Alibi V.28 No.20 • May 16-22, 2019 

Sonic Reducer

d. mcchesney it was the wires (Self-released)

Here’s another lo-fi, 4-track indie jam record brought to you courtesy of Albuquerque, New Mexico—a place where the one thing that the carpetbagging bloggers of the long-gone Duke City Fix got right was this: It’s quirky. That said, this record—a compilation of recordings made by the artist between 1993 and 2010—begins with an epic solo rock guitar session that might come off as irritable at first, but will soon win your heart over with its bizarre yet beautiful tonality. That tonality breaks into a anxiously syncopated rock fiesta called “earl grey hot.” It’s followed by 15 tunes that will absolutely slaughter your sense of space and time whilst delivering some of the catchiest yet totally outside-the-box pop plums a listener could hope for in a not so ideal but ultimately quirky like Burque world. The work on this album varies from wildly out of step to casually and fantastically formal. Get on this record now, local listeners. After all, who doesn’t want a tune like “benjamin’s broken-hearted mess” or “ghosts” stuck in their brain forever and ever? It’s completely possible to get lost in this record, and it will keep you awake too, veering from sentimentally quiet to gorgeously gritty as each track proceeds. Favorite track: “nutrition facts.”

LAD & Gypsy Memories of The UnEarthed (Self-released)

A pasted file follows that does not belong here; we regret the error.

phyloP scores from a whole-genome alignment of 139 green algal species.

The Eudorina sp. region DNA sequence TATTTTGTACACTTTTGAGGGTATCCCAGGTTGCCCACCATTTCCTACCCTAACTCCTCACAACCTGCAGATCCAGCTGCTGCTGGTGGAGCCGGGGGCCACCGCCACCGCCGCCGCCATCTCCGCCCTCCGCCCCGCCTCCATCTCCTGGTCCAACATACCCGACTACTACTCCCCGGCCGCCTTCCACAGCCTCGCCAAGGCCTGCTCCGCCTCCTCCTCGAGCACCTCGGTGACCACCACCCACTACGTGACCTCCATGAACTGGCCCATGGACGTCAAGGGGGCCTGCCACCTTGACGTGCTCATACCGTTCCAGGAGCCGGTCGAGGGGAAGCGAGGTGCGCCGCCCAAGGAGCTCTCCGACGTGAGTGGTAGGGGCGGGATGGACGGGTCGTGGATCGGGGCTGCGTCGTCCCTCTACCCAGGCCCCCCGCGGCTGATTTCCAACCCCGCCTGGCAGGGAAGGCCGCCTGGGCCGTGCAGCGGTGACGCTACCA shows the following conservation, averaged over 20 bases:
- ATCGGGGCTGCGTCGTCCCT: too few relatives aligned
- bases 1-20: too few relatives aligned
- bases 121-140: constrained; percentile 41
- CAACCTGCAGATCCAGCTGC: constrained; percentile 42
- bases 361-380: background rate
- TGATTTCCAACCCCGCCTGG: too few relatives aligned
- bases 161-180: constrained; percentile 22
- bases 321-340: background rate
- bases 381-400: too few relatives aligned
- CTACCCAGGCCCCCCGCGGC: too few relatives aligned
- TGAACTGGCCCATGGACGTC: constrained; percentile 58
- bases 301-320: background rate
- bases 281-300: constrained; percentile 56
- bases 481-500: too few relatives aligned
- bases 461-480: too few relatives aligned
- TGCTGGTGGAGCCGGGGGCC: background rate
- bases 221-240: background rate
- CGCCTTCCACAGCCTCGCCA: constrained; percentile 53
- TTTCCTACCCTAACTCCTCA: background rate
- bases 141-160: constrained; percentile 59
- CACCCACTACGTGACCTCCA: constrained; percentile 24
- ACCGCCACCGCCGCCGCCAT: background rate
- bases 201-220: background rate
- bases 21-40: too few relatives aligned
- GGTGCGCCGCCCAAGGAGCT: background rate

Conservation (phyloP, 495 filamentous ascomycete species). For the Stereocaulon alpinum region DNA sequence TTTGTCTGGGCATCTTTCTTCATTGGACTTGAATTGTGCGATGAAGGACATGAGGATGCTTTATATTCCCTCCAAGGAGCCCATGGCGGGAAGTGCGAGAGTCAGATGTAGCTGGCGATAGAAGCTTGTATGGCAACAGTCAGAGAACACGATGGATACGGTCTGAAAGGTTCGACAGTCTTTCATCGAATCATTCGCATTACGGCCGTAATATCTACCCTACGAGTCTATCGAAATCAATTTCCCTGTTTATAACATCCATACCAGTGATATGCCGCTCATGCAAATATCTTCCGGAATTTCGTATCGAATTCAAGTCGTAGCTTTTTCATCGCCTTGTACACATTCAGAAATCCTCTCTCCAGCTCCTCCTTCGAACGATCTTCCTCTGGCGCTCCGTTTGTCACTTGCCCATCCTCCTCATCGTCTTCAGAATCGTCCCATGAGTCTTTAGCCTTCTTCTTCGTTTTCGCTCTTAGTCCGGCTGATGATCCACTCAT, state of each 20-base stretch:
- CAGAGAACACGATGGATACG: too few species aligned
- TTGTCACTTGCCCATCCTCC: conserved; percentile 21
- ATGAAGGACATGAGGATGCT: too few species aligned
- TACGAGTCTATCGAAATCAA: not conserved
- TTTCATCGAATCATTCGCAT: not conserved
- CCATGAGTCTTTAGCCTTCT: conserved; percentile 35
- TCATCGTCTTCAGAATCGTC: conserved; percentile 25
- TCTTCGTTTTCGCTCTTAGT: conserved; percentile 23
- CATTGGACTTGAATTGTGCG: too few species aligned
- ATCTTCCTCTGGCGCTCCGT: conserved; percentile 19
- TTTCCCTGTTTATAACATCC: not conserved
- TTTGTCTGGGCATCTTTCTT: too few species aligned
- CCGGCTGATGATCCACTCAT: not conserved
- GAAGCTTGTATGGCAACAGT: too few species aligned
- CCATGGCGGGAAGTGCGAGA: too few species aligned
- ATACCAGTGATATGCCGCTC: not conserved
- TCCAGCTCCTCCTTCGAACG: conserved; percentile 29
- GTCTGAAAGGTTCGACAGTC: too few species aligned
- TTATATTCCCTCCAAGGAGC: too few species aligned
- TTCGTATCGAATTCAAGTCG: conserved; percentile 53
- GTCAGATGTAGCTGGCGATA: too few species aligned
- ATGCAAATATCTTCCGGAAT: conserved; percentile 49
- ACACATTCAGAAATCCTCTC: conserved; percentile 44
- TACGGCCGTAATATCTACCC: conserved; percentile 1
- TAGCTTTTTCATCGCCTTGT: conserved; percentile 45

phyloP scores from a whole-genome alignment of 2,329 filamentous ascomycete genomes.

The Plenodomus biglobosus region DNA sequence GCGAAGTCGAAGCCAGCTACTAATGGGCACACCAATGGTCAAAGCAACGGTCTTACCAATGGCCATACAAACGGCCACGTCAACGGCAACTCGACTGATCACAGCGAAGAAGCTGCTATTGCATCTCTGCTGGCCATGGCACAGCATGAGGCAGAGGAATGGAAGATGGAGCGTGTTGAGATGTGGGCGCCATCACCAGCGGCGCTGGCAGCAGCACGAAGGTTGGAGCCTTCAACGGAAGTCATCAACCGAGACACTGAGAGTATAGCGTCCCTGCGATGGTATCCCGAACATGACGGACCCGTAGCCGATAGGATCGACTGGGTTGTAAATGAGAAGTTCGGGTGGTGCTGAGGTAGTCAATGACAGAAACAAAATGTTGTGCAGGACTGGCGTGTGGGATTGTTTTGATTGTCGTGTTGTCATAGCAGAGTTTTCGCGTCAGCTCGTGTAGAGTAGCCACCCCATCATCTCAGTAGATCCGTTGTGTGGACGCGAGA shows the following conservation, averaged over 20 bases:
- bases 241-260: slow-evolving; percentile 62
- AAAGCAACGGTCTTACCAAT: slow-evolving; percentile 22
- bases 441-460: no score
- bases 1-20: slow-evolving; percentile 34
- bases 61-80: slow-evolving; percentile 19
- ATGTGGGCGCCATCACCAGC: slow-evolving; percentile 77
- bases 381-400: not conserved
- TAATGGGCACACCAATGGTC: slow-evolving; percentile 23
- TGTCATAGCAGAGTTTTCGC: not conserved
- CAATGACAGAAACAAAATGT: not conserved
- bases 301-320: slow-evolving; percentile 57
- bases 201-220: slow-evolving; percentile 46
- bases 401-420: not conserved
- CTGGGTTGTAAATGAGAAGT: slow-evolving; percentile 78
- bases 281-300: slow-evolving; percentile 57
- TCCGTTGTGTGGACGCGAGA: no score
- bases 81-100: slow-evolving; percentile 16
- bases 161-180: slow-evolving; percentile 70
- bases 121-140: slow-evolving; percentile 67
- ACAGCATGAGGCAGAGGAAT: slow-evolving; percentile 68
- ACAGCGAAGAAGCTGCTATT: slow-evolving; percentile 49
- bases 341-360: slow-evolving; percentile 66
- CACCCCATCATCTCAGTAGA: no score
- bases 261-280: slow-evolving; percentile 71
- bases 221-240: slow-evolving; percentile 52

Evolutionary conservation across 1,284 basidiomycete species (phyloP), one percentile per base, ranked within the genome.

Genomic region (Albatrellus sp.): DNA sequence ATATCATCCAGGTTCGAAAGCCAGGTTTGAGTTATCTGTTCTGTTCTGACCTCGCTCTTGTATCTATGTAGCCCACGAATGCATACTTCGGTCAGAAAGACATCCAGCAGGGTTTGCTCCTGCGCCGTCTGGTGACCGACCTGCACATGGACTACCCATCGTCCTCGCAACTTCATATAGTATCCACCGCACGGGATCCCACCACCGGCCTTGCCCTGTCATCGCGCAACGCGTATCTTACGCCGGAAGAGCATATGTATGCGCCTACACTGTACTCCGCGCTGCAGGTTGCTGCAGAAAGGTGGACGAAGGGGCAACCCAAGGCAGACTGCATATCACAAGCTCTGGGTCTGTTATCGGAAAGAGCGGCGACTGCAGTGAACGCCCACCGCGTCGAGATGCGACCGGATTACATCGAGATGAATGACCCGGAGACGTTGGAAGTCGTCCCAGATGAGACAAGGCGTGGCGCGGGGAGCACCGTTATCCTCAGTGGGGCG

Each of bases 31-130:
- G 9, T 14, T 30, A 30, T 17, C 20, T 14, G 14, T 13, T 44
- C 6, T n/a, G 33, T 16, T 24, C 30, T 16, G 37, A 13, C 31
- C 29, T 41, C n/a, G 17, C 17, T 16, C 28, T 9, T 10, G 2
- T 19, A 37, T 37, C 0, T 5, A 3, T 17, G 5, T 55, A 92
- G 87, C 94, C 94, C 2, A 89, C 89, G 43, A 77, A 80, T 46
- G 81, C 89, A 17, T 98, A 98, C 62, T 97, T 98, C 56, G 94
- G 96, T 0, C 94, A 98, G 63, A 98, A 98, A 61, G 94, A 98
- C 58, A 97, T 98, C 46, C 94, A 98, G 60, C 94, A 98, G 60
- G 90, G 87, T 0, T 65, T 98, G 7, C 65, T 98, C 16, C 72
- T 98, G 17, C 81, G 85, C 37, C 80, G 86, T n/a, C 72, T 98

Melissa Alexander and Ladd Doane have put together a recording of spoken word and darkly ambient music to create an aural environment, a series of soundscapes, really, that seem to explore the dream world with a patience and a prescience that certainly deserves a listen—even if that sound sesh takes place at the bottom of an empty swimming pool in a foreboding mansion found deep in a forest made from memories and the rhythms of nighttime wing-beats. While the record never becomes cacophonous, the constant whispering and emphasis on long notes rumbling in the seeming distance suggest an underlying chaos that may inevitably rise to conquer us all. Tracks like “Cobblestones and Decay” suggest geographic, urban mystery, while “Song of the Night Bird” seems to carve a path through the stark landscapes created by Alexander and Doane. This is a recorded work that should be approached as a unitary thing; the names of each track therefore become part of an overall description of a particular experience or set of circumstances in a reality that must otherwise remain occluded. Need proof? Just listen to the final track, “Flight of the Desert Bird” to get an idea where these two are going.